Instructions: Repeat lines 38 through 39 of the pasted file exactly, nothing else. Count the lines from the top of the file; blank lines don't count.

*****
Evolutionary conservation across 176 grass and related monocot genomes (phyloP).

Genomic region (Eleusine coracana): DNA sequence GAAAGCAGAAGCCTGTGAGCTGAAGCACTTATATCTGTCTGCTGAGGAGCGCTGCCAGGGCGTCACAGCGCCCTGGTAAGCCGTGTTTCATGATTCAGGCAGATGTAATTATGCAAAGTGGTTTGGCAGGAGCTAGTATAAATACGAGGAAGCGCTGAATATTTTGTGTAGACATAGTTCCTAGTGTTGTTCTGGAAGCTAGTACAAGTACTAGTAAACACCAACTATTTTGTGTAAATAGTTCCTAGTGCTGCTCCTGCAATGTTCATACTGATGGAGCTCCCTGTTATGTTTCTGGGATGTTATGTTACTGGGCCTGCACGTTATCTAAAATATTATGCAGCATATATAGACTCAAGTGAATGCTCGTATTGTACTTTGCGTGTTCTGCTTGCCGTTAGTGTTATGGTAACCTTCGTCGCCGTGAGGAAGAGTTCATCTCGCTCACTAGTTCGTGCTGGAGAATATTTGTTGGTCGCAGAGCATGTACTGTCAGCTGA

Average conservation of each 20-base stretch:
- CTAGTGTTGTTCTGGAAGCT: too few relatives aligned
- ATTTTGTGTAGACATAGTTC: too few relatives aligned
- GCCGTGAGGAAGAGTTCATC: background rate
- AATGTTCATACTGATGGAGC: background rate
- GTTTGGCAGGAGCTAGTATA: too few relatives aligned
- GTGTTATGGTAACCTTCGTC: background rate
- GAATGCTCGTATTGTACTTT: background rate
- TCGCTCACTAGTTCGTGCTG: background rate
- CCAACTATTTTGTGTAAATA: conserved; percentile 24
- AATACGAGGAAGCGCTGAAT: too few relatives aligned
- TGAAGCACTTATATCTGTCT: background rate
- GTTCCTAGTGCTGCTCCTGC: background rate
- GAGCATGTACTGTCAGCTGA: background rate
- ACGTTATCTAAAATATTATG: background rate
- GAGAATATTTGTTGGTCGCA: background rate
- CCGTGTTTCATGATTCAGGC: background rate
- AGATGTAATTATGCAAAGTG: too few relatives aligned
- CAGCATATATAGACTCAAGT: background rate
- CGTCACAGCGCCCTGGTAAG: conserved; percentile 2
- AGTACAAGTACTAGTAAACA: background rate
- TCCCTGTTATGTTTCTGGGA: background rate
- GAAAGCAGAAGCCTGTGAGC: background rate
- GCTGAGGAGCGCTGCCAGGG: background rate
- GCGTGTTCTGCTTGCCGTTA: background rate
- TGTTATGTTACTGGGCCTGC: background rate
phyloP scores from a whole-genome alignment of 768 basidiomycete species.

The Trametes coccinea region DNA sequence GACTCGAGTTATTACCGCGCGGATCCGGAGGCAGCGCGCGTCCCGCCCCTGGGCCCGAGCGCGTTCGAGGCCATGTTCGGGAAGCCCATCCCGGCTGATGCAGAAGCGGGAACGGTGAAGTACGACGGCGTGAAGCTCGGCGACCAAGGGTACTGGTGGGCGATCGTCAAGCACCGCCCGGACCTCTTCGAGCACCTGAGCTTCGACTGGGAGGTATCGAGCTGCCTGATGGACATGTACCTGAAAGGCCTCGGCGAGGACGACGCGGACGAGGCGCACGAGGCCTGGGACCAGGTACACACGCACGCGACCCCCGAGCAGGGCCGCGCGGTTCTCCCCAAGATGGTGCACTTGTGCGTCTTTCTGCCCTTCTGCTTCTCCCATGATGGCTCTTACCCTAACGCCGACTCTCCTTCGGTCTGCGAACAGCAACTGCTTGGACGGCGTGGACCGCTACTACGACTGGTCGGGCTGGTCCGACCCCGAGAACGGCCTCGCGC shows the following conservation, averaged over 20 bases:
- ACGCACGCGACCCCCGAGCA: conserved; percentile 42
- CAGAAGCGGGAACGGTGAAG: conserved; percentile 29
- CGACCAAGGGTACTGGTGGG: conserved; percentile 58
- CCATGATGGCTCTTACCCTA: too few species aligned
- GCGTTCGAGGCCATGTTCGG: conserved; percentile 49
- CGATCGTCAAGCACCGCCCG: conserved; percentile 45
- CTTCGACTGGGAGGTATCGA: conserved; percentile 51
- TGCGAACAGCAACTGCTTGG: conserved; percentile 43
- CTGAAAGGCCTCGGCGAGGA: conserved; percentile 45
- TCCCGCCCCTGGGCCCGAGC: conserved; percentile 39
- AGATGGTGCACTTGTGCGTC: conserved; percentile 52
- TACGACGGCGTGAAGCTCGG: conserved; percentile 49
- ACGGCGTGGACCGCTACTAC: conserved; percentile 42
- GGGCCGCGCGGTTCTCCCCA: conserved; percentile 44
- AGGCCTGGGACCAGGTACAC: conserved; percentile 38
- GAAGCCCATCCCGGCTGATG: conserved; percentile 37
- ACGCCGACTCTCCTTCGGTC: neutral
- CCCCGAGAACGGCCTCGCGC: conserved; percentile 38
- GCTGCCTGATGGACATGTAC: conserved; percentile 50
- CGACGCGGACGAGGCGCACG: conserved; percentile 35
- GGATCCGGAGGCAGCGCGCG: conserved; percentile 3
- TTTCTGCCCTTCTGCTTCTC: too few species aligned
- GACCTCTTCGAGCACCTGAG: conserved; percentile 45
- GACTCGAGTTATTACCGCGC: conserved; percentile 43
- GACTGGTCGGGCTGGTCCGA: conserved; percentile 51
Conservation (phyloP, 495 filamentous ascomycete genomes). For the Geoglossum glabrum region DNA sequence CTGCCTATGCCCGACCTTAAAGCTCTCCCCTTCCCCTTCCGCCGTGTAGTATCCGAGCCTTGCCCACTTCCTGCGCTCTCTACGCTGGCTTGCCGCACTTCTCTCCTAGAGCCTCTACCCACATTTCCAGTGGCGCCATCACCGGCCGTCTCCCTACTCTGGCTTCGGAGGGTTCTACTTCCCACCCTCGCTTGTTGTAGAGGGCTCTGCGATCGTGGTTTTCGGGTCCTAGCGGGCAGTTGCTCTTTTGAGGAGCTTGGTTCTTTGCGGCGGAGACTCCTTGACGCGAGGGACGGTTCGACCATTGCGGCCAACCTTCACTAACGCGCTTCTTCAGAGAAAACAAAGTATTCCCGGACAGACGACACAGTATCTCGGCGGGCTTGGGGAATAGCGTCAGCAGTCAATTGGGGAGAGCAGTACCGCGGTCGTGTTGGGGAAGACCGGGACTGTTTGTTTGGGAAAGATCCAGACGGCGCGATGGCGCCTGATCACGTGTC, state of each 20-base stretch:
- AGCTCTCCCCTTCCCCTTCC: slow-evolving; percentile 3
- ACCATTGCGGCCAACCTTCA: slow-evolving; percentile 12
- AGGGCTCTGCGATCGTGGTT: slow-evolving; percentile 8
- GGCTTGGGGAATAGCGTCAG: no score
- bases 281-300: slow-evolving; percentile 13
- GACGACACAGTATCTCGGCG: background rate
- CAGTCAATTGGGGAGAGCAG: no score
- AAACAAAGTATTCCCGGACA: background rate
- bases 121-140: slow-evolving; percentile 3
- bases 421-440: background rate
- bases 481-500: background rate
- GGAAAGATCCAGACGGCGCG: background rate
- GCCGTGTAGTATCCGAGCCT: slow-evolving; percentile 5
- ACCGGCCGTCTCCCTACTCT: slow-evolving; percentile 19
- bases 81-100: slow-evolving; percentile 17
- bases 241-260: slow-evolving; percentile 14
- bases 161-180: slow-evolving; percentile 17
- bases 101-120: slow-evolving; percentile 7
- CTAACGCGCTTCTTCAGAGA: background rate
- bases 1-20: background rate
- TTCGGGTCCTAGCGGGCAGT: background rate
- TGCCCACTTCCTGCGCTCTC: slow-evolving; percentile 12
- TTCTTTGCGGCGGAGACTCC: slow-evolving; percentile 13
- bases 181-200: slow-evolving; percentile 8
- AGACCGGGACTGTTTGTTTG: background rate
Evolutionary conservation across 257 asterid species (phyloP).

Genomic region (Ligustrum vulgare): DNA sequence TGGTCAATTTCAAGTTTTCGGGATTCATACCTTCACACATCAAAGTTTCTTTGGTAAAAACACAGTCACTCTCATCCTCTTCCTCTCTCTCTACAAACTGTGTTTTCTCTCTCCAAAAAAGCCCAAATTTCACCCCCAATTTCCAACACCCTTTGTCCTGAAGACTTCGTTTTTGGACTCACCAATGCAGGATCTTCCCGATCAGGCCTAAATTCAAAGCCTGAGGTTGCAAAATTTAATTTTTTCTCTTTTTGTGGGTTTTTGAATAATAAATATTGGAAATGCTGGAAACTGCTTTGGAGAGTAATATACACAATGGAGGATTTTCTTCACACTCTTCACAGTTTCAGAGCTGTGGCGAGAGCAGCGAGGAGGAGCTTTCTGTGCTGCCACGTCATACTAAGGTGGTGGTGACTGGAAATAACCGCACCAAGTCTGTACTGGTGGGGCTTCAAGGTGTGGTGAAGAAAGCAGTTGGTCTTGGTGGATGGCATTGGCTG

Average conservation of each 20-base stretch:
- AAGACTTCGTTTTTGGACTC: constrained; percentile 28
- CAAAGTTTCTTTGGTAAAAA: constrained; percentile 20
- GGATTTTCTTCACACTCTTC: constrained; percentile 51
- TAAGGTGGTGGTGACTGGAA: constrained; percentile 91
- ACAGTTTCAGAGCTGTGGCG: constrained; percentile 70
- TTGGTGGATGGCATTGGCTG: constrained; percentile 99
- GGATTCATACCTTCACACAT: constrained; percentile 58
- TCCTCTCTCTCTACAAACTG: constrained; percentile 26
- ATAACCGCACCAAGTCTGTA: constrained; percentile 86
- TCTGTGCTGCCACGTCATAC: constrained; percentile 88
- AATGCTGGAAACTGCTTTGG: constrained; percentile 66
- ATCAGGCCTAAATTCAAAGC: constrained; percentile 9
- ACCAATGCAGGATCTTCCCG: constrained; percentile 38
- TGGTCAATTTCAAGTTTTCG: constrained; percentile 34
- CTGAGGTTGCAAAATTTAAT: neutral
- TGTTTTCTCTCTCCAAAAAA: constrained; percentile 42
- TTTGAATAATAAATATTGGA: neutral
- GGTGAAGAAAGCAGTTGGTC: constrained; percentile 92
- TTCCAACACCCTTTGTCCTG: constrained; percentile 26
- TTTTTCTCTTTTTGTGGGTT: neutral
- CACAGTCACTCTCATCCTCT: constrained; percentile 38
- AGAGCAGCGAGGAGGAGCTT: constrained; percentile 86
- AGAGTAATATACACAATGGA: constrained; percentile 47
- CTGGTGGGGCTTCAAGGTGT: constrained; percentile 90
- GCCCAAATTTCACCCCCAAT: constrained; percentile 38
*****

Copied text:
- TGCGAACAGCAACTGCTTGG: conserved; percentile 43
- CTGAAAGGCCTCGGCGAGGA: conserved; percentile 45